Due to delays in data processing at GenBank, some accession numbers may lead to unreleased (pending) pages.
These pages will eventually be made live, so try again later.
Olive text indicates a specimen that has not been
thoroughly examined (for example, for microscopic details) and marks other places in the text
where data is missing or uncertain.
The following text is derived from original research of R. E. Tulloss.
46 mm wide, nearly chestnut brown when collected, more olivaceous brown the next morning, may have a pale band on the inner ends of the striae when young, this disappearing in age, unchanging when cut or bruised, broadly campanulate, tacky, dull to subshiny; context white with light grayish brown under pileipellis, unchanging when cut or bruised, 4 mm thick at stipe, thinning evenly for ?? of radius, then membranous to margin; margin striate (0.25R), nonappendiculate; universal veil absent.
free to narrowly adnate, lacking decurrent line on upper stipe, crowded, off-white in mass, ?? in side view, 4.5 mm broad; lamellulae truncate, of diverse lengths, unevenly distributed.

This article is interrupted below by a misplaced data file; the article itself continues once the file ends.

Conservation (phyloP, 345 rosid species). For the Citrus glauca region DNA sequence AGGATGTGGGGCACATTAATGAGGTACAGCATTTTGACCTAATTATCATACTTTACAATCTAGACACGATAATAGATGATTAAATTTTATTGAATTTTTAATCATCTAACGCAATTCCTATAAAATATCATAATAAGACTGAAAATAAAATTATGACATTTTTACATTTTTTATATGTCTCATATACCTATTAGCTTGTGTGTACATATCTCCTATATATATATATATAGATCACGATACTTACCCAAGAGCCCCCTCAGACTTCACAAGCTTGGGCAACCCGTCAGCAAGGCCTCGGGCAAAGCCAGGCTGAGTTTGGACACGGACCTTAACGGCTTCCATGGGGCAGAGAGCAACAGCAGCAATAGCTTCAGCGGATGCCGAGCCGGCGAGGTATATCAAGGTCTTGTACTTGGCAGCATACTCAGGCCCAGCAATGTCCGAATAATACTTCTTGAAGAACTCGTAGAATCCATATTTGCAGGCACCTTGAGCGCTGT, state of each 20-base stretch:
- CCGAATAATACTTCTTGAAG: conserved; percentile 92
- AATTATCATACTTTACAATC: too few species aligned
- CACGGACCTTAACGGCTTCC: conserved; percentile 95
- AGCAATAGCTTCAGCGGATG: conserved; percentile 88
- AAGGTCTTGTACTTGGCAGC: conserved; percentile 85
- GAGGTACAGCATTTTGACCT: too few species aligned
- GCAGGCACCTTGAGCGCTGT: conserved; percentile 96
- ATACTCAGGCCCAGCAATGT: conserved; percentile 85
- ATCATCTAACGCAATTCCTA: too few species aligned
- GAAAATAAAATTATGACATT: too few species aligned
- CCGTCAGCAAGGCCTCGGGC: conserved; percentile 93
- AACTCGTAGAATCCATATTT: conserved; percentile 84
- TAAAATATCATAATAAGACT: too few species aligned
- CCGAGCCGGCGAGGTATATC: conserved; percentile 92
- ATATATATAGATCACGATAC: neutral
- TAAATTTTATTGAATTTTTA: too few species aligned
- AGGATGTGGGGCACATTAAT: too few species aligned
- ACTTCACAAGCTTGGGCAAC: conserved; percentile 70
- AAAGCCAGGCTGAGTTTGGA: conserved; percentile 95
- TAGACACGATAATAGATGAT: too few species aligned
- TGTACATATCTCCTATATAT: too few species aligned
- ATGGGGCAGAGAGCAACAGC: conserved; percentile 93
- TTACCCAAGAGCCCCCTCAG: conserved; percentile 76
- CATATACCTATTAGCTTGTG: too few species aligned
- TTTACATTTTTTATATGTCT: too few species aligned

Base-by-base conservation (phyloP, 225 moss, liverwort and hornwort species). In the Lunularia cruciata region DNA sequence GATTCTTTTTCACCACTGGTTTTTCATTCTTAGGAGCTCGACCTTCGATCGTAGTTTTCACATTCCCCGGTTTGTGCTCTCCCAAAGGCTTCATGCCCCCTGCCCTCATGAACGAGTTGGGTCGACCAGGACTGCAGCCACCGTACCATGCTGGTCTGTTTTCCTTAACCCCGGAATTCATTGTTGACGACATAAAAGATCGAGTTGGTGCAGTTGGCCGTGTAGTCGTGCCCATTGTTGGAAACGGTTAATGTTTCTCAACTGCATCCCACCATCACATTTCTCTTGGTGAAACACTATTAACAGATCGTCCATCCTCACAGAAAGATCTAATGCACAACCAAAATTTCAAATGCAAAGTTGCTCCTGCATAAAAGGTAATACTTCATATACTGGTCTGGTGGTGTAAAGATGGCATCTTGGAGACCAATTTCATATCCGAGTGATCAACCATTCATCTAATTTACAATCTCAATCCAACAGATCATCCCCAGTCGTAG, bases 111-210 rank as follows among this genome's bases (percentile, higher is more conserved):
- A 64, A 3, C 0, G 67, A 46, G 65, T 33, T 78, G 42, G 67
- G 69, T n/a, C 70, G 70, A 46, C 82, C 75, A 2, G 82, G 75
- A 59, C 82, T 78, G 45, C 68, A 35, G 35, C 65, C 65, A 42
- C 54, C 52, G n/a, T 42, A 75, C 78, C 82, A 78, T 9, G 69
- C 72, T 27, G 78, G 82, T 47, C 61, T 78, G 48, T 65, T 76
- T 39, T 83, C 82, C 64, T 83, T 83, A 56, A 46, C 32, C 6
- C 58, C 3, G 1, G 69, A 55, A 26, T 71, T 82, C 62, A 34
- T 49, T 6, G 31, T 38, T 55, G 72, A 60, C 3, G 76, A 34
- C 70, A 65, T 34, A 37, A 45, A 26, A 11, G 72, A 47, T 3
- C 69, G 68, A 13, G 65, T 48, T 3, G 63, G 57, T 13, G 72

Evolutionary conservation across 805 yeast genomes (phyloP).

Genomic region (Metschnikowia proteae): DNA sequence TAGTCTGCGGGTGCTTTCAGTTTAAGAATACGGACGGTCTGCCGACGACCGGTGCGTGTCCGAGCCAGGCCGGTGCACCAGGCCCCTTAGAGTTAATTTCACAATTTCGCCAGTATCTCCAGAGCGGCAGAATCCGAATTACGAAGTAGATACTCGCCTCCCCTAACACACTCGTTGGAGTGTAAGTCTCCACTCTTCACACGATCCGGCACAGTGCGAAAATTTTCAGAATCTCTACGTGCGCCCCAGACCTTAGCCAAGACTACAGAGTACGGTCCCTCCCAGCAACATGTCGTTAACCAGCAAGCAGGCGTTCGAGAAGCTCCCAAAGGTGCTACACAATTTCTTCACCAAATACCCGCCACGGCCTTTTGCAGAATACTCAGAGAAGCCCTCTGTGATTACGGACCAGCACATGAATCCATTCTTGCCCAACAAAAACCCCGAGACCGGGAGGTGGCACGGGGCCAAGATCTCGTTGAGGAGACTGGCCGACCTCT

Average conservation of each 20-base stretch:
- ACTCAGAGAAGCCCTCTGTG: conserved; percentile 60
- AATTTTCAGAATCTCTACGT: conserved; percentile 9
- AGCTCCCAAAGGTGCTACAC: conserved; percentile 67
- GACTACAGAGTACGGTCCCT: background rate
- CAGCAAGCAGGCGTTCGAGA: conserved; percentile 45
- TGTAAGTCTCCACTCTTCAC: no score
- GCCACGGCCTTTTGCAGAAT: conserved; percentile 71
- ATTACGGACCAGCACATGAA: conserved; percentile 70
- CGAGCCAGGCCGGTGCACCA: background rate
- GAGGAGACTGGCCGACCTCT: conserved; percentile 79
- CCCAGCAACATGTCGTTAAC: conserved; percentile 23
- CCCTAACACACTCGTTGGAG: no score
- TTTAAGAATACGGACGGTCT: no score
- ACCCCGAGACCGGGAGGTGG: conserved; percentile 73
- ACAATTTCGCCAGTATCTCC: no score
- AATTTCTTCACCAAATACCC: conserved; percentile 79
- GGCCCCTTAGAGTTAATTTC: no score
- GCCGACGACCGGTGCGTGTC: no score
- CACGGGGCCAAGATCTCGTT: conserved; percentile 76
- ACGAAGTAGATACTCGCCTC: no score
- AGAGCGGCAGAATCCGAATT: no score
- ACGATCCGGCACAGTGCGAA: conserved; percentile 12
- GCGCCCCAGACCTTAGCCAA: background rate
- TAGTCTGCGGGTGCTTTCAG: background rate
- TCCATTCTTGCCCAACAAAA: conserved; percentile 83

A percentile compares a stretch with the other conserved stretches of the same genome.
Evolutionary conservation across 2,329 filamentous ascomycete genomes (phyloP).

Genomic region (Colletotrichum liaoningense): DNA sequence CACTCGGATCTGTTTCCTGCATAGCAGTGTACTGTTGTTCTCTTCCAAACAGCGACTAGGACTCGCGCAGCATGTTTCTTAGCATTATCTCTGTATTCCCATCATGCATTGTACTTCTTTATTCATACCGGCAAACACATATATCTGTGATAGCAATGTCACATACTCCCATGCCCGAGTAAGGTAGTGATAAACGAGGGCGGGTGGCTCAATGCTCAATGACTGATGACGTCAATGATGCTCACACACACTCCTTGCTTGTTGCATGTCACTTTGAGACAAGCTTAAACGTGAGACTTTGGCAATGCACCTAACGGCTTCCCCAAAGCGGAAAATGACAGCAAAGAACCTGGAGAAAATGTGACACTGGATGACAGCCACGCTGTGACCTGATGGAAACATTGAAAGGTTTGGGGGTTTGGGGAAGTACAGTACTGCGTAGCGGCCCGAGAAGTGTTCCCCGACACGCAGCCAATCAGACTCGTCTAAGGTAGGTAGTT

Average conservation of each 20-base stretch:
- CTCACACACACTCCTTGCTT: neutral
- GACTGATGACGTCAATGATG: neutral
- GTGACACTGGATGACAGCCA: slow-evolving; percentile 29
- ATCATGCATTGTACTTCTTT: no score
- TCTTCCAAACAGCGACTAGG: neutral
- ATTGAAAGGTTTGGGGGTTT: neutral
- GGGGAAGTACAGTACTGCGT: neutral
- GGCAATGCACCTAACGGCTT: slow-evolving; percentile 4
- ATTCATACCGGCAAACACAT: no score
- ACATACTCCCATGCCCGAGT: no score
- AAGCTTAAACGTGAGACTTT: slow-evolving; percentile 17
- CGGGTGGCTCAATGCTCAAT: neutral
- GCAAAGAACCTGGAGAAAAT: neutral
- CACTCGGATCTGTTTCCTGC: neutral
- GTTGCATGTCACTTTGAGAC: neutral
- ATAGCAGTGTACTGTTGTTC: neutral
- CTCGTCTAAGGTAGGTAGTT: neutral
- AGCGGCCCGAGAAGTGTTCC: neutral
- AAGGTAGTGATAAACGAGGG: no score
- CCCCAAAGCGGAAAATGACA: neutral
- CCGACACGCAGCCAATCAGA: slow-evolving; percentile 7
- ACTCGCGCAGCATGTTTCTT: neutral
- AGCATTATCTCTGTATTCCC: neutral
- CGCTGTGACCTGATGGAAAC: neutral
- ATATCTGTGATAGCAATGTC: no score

139 × 8 mm, off-white, unchanging when cut or bruised, with brownish to grayish fibrils in lower two thirds, narrowing upward, very slightly flaring at apex; context off-white, unchanging when cut or bruised, hollow, lined with white cottony fibrils in lower part, with central cylinder 4.5 mm wide, larva tunnels concolorous except for slight browning on edge of holes in stipe surface, base of stipe pointed; exannulate; universal veil membranous, soft, white with ochraceous staining, highest point of limb 42 mm from stipe base, limb 1± mm thick at midpoint between topmost point on limb and point of attachment to stipe, limbus internus only as a small ledge just above point of attachment to stipe.
Each spore data set is intended to comprise a set of measurements from a single specimen made by a single observer;
and explanations prepared for this site talk about specimen-observer pairs associated with each data set.
Combining more data into a single data set is non-optimal because it obscures observer differences
(which may be valuable for instructional purposes, for example) and may obscure instances in which
a single collection inadvertently contains a mixture of taxa.